From the time I was able to conceptualize what a nine-to-five job was, I knew I didn't want one. Without knowing it, throughout my childhood I was fostering an entrepreneurial, creative spirit that I am now realizing cannot be suppressed. I have always been filled with an intense drive to create, to strive for success on my own terms. And there has never been a time in my life where I have not been brimming with creative energy. If I try to walk away from a creative project that's been plaguing my mind, I can't. In high school, I would sit in my room for twelve hours straight without even remembering to eat because I was writing a song. I find myself addicted to art, addicted to the flutter of my heart, the way it feels when I've just created something. Sometimes, it's music. Sometimes, it's writing. Lately, it has just so happened to materialize through photography.
It also just so happens that photography is a viable business idea for me.
The intense creative fulfillment I derive from photography, combined with the potential it has to be my main financial lifeline, is why I'm here, writing this post.
Starting in 2018, I will be attempting to "make it" in photography. Full-time. No other steady paycheck of my own.
It's really hard to walk away from the benefits, predictability, and all around simplicity of my current job. I don't mean that my job is simple, but that my taxes, my healthcare, my all-around finances are all part of one streamlined system that makes it easy. I guess I just like to torture myself with things that are hard.
Being my own boss will probably be ten times harder than having a boss. There's no one to deflect to, I'm personally liable, and I don't have the option of calling in sick. Sure, I may have a more flexible schedule, but my sustenance is based on me pushing my business forward and not just giving up even when the rest of my life gets difficult or busy.
That's why I need your help. Friends and family, please understand that my photography is not just a hobby anymore. I need to charge professional rates to survive in the Bay Area, where the median cost of a house is $645,000. I love helping out when I can, but please don't feel slighted or surprised when I quote you a rate that may feel high, or when I can't shoot you for free because I need to spend the time on paid projects.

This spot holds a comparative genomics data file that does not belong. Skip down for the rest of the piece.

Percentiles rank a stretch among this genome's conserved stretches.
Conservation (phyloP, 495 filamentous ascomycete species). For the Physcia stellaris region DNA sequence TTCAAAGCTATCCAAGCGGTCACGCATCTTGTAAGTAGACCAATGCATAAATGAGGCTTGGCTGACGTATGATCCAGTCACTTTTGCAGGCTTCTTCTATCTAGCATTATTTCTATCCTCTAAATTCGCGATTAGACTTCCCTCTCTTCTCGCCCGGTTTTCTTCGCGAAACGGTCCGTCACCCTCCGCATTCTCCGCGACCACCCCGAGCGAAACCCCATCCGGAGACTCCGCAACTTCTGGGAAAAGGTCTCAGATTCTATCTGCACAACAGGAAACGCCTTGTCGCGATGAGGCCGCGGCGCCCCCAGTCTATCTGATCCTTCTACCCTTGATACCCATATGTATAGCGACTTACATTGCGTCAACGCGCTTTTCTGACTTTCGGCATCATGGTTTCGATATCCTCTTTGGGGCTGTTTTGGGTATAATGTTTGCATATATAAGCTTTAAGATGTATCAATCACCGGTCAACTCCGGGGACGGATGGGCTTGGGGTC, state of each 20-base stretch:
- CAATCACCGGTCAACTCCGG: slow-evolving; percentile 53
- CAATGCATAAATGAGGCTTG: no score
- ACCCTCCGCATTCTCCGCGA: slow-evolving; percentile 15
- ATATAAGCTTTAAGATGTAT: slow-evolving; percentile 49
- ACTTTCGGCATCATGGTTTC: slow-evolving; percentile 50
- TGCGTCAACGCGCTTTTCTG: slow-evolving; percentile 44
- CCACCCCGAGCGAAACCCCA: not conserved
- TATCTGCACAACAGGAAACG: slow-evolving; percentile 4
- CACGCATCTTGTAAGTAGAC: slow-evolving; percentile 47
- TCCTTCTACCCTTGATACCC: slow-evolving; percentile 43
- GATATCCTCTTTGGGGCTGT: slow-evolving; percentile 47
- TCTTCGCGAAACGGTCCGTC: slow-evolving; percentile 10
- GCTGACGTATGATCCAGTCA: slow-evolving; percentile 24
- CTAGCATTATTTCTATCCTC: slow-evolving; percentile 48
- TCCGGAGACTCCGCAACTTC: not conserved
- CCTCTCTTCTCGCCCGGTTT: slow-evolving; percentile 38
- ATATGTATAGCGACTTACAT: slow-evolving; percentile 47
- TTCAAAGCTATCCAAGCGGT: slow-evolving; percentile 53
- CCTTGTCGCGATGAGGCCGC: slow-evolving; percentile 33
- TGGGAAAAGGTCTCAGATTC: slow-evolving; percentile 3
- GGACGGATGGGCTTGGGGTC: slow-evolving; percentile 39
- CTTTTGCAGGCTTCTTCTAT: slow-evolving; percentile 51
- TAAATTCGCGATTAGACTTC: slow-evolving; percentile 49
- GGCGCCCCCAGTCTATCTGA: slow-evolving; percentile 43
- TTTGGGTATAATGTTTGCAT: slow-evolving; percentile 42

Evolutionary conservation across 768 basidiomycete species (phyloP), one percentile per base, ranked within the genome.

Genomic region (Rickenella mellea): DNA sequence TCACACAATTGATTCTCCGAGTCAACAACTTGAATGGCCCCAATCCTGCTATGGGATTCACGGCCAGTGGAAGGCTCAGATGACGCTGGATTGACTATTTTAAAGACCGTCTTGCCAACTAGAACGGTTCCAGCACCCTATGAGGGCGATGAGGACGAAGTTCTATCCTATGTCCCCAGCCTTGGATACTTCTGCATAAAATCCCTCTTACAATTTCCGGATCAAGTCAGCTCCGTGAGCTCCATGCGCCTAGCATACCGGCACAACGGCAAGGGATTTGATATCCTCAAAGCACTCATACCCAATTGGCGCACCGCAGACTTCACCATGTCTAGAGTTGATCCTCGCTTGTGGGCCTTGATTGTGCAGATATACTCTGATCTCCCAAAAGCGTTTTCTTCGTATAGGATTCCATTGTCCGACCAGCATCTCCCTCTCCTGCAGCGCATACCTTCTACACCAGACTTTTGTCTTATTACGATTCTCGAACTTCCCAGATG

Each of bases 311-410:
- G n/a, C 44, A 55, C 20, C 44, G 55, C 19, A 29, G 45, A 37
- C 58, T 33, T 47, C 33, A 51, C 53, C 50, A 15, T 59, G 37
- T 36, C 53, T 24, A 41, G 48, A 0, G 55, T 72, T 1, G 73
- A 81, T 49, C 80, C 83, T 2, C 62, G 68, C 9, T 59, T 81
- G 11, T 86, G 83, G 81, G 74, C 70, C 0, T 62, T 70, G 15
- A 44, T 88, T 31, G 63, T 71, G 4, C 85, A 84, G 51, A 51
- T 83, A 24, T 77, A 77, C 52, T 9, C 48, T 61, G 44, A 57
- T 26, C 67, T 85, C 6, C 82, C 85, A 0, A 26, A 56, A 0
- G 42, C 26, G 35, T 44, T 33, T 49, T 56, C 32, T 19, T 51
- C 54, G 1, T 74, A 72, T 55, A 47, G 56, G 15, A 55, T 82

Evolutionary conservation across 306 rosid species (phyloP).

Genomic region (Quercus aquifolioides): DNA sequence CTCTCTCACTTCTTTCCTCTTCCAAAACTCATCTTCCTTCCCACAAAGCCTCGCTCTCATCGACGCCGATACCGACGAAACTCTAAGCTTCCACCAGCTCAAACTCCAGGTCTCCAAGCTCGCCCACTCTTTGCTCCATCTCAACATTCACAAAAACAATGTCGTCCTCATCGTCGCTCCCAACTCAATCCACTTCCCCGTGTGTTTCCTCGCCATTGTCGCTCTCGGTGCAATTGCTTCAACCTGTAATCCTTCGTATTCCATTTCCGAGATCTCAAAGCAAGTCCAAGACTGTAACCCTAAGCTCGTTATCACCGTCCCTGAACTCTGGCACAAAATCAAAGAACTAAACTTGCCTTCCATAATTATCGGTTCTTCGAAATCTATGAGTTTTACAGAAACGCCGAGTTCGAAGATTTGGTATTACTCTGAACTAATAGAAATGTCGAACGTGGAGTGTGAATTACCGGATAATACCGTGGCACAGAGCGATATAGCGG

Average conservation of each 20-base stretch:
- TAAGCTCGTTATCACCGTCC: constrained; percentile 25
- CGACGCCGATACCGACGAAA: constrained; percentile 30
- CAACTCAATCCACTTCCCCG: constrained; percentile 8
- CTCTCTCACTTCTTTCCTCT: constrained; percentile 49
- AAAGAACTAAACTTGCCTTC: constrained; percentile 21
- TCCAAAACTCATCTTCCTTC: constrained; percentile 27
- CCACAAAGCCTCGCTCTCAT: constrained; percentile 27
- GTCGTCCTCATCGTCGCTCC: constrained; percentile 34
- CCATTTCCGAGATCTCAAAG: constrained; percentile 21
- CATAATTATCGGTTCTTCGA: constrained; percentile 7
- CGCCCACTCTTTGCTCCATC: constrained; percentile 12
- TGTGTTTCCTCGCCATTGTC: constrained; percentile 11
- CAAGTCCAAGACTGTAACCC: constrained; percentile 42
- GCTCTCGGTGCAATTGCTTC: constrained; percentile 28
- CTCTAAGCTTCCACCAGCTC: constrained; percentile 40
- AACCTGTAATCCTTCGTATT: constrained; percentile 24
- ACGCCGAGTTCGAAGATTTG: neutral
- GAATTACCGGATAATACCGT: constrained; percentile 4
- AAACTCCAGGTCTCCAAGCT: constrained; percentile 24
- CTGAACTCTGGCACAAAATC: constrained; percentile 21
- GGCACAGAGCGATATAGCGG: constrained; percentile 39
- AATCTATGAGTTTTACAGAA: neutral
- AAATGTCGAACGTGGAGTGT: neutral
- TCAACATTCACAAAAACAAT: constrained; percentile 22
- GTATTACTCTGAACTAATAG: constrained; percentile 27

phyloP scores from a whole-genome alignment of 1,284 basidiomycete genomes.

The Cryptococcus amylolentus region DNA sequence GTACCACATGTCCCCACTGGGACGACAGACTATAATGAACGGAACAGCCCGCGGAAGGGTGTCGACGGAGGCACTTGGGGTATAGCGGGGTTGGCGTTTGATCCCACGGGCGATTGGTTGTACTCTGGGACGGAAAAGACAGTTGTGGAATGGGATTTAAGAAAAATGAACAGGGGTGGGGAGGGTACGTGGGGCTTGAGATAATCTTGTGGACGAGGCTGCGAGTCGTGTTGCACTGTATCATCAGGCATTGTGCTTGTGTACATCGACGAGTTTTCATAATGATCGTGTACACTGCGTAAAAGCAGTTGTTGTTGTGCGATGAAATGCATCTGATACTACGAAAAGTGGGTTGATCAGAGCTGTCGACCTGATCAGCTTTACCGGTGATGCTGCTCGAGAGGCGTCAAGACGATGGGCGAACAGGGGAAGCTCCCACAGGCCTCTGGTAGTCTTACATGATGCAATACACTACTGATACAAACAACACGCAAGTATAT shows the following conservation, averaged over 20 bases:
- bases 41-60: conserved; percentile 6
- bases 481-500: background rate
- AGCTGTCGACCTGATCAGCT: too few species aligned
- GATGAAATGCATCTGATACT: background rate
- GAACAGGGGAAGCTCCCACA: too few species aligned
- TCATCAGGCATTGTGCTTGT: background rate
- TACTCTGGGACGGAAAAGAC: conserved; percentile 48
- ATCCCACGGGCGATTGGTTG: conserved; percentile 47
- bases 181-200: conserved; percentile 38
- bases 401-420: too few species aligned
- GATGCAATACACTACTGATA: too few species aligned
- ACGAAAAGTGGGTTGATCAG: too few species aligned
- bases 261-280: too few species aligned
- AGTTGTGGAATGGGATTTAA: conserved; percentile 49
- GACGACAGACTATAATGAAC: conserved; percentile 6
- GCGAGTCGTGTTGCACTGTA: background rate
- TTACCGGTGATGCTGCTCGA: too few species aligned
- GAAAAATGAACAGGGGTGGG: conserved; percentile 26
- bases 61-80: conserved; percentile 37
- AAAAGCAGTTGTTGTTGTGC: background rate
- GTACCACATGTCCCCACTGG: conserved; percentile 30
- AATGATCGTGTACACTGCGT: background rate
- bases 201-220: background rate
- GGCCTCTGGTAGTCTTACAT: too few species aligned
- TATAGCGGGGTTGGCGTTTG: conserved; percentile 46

Fellow photographers, and strangers around the globe, I need your help, too. All of you who watch my YouTube tutorials or buy my presets, I am so thankful for your support of my efforts to share what I've learned with the photography community. Don't sell your own work short, and be mindful of the true cost of photography. In a world where everyone is a "photographer," our industry is diluted and needs professionals to stay true to their value and reflect it in their pricing.
The good thing is: I'm ready. In 2015, after I graduated college, I felt like I was ready to launch into my own business then, but looking back I was a bit naïve and definitely not ready. I hope I don't say the same thing in 3 years! :D
I don't know if this will work out. Maybe in five years I'll find myself pining for the predictability of a 9-to-5 job. But what I do know is that I need to try. I need to follow the instincts that have been slowly manifesting since I was a child.
I'm going to try to follow my own advice that I tell myself when I face a difficult project – to "make it happen." Making my dream of being self-employed in a creative field happen. Making a lifestyle of flexibility and choice happen.
So – that's what 2018 is all about: making it happen.
I can't thank you enough for the support you've shown me so far, and now I'll need it more than ever. Thanks for reading, and stay tuned for the adventures that are sure to come.
[On that note, Padraic and I will be kicking off this new chapter by traveling in Europe for six months starting at the end of February. So book me for shoots in Europe! Or reach out to me if you want to collaborate! We'll post our itinerary soon. :) ]